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A Delectable Education Charlotte Mason Podcast

Through twice monthly conversations, three moms who have studied the Charlotte Mason method of education and put her ideas into practice in their homes join together to share with one another for the benefit of listeners by giving explanations of Mason's principles and examples of those principles put into practice out of their own teaching experience. These short discussions aim at providing information, support, and encouragement for others by unfolding the myriad aspects.
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A Delectable Education Charlotte Mason Podcast
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Now displaying: Page 1
Nov 3, 2017

Drawing was an essential component of the Charlotte Mason feast of subjects, and this podcast episode describes her purpose for including this skill. If drawing intimidates or paralyzes you because of your own feelings of incompetence to instruct, Emily offers practical tips for opening the world of expression through drawing for your children of all ages.

 

"It is only what we have truly seen that we can truly reproduce, hence, observation is enormously trained by art teaching. Personally, I believe every living soul can learn to draw from actual objects, if the eye has not first been vitiated by seeing copies of them." (Miss Pennethorne, PR 10)

"This is what we wish to do for children in teaching them to draw--to cause the eye to rest, not unconsciously, but consciously n some object of beauty which will leave in their minds an image of delight for all their lives to come." (Vol. 1, p. 313)

"Art, when rightly directed, is educational, for it trains not only one faculty, but all the faculties together; it trains the hand and the eye, and it trains the head and the heart; it teaches us to see and to see truly; it teaches us to think--that science can do; but it teaches us also to admire and to love; it disciplines the emotions." (Mr. Collingwood, The Fesole Club Papers)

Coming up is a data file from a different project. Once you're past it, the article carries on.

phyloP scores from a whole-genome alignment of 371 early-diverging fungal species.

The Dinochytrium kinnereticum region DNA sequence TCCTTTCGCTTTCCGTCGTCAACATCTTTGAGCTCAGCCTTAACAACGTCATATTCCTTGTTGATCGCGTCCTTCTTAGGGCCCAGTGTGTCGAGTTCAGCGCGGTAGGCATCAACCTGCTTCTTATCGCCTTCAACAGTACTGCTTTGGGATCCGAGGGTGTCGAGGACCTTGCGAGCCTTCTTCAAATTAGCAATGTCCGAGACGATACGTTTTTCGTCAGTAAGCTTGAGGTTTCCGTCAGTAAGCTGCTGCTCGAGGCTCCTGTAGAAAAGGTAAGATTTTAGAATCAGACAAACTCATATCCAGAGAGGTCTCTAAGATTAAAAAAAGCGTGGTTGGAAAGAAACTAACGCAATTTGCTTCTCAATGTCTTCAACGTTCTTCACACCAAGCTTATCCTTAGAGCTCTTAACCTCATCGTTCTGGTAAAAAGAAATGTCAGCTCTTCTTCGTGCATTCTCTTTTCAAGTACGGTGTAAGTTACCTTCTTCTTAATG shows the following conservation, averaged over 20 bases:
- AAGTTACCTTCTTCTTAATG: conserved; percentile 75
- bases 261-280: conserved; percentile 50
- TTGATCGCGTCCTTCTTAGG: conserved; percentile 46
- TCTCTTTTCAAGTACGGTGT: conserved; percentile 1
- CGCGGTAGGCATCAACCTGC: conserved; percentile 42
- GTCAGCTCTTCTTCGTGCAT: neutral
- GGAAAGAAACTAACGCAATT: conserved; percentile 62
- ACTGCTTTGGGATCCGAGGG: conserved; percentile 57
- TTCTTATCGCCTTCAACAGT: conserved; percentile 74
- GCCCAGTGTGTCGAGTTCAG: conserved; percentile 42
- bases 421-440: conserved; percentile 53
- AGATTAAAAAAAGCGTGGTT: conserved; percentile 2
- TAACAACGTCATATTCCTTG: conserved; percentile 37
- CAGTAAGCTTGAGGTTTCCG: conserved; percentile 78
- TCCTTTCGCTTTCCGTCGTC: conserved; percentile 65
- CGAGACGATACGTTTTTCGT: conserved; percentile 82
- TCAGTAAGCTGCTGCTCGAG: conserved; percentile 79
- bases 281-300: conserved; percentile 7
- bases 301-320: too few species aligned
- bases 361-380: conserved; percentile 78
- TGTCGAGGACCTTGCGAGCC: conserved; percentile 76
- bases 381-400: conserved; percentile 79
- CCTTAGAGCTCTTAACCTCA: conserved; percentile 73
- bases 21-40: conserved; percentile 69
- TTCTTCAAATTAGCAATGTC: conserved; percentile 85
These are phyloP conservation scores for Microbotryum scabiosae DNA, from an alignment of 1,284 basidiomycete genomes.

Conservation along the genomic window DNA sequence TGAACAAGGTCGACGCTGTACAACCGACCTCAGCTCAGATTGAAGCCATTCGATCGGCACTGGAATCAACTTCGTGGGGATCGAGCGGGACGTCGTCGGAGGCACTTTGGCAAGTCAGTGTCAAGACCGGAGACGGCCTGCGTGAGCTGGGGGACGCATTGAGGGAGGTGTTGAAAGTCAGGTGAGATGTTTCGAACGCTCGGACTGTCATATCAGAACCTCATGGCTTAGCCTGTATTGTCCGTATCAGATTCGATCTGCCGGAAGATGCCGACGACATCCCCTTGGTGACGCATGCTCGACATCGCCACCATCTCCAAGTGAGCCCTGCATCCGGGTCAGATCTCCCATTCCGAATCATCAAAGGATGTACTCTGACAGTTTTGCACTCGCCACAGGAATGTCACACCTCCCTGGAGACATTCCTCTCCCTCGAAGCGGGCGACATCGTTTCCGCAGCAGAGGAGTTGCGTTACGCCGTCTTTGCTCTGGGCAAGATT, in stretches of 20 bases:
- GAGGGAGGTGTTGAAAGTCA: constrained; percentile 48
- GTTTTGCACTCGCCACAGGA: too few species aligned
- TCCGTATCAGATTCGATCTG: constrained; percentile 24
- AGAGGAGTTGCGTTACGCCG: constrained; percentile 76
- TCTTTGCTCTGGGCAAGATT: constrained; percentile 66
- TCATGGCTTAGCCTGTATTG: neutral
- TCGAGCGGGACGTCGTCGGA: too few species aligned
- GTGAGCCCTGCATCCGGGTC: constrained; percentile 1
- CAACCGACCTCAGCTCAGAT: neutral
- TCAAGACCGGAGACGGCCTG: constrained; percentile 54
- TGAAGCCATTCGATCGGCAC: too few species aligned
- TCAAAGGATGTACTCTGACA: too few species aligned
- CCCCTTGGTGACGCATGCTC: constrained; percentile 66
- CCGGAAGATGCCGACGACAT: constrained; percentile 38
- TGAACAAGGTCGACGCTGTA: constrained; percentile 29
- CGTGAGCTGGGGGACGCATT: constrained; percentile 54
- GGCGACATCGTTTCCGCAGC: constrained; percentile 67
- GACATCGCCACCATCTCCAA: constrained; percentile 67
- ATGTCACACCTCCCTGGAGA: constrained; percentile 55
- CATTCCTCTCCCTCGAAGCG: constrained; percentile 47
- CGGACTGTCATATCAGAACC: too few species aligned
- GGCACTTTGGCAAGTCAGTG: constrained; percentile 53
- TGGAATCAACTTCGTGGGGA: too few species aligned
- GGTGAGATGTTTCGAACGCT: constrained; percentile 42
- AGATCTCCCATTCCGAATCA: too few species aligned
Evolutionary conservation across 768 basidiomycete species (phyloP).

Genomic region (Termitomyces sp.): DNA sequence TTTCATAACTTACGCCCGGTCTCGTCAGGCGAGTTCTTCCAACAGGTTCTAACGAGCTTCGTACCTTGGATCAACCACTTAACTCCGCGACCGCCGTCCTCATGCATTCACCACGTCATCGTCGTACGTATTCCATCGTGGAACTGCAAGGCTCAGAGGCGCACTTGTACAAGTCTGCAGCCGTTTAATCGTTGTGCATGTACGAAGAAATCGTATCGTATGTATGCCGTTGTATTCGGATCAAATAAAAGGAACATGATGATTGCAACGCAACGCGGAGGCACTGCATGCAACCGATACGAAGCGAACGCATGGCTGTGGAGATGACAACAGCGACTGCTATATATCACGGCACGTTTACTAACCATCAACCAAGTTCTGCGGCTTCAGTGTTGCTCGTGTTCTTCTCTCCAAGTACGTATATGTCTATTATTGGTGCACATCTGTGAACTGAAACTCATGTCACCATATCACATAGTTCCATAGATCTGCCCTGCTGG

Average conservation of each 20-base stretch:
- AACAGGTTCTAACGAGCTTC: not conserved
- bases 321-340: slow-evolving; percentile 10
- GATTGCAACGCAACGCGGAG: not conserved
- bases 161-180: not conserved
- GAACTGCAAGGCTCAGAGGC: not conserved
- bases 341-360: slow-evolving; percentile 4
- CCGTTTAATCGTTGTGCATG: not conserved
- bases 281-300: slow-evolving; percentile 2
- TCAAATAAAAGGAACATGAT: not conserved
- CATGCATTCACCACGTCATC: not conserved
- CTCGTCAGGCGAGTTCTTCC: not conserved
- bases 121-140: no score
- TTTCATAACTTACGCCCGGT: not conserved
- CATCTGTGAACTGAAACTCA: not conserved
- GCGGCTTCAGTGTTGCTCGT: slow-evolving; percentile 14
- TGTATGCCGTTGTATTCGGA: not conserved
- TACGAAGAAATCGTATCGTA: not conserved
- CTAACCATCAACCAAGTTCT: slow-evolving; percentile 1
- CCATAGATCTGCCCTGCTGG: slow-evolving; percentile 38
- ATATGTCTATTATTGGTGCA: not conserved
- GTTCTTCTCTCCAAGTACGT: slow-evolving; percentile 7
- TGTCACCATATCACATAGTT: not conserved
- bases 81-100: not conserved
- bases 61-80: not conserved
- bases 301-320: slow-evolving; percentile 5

"...the great benefit of "brushwork" being that it can be made quite a moral training in exactness and decision." (Mrs. Perrin, "Brush Drawing", PR 4)

"Children should learn to draw as they learn to write. The great point is that they should be encouraged, not flattered. With no help and encouragement the child gradually loses his desire to draw." (Mrs. Steinthal, "Art Training in the Nursery", PR 1)

"There are two great points that must be remembered if we wish to make our system of art teaching...successful. The first is, always keep the children interested. Next, let us understand that drawing is not only learnt with a pencil and a piece of paper....The chief value of drawing is that it trains the eye to see things as they are." (Mrs. Steinthal, PR 1)

"...we must be careful not to offer any aids in the way of guiding lines, points, and other such crutches; and also that he should work in the easiest medium; that is, with paint-brush or with charcoal, and not with a black-lead pencil. Boxes of cheap colours are to be avoided. Children are worthy of the best." (Vol. 1, p. 313)

"The first buttercup in a child's nature note book is shockingly crude, the sort of thing to scandalise a teacher of brush-drawing, but by and by another buttercup will appear with the delicate poise, uplift and radiance of the growing flower." (Vol. 6, p. 217)

"Drawing is nothing to do with talent, but can be done with observation, intelligence and application--or by seeing, remembering and expressing and is a fundamentally educative subject." (Juliet Williams, "The Teaching of Drawing and Its Place in Education", PR 34)

School Education (Volume 3), p. 205

Ourselves (Volume ), Book I, Part II, Chapters II and V

An Essay Towards a Philosophy of Education, Book I, Chapter X (f)

Drawing on the Right Side of the Brain, Betty Edwards

(Affiliate Links)

Drawing Lessons, Florence Monkhouse (PR Article)

Brush Drawing, Miss K. Loveday (PR Article)

The Teaching of Drawing and Its Place in Education, Juliet Williams (PR Article)

Brush Drawing, Mrs H. Perrin (PR Article)

Fesole Club Papers, Mr. W. G. Collingwood

What To Draw and How to Draw It

In A Large Room Retreat

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